Tuesday, March 14, 2006

Going : Soft to Good

Given that it is Cheltenham week, the entire country seems to be fixated with the firmness or otherwise of the ground. I am pleased to report that Blog O’Sphere is no less concerned. The excellent Fiona de Londras over at Mental Meanderings kick started a debate entitled “Women Bloggers”. At first sight this seemed to be a ‘simple’ calling of the sisterhood to unite and face our minority status together. Fiona’s post generated some excellent comments. Some of them, I found more revealing that perhaps the author had intended. The debate which ensued broke down, not surprisingly, into several lines (a) Male v Female (b) Bloggers v Non-bloggers (c) Hard v Soft subject matters…etc.

Update : Arguments have now extended to Legalising Prostitution, Demeaning of women in chocolate ads, naked George Clooney, exploitation of migant labour, judging on merit.... ogh. look, why don't you just go and visit Fiona's site! It would be much easier!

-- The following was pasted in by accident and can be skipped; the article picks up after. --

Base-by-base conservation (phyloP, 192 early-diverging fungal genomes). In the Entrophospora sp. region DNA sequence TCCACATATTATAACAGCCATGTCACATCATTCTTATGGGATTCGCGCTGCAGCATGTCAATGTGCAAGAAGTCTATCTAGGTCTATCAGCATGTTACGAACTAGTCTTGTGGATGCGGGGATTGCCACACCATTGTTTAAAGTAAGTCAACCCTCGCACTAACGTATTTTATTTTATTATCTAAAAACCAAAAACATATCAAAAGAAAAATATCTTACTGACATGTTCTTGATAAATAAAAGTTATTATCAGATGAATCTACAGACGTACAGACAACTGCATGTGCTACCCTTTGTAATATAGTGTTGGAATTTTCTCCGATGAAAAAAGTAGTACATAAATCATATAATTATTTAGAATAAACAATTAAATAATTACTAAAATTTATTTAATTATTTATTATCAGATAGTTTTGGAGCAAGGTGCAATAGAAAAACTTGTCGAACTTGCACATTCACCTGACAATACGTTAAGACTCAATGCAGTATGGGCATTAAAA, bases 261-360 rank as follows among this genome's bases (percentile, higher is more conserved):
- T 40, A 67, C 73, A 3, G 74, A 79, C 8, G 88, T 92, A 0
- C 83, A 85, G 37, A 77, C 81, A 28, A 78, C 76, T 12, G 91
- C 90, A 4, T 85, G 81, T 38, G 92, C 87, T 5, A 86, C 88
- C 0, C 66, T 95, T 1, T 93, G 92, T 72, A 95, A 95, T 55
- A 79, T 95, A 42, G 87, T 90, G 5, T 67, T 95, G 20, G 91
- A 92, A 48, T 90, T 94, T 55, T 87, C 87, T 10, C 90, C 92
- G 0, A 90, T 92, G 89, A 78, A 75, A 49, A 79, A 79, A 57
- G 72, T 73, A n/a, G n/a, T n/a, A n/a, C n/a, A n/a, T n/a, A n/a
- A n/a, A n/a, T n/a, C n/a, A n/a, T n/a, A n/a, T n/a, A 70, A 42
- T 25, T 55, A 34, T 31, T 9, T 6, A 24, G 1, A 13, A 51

Before posting, I thought I’d go back and re-read Fiona’s original post. Her blog was predicated on the belief that more men than women blog. This set me thinking. I’ve never consciously stopped to think about the gender of the bloggers that I read. I looked at the 30 or so blogs that I regularly check out (*). Four of the bloggers give no indication of their gender. The remaining 26 are split male – 12, female – 14. If my stats lecturer is to be believed I don’t have a sufficiently large ‘n’ number to reject the null hypothesis that more men than women blog. But I’m willing to accept that on the face of it, there isn’t a huge disparity. Of course, the self-selection of like minded bloggers could be a factor.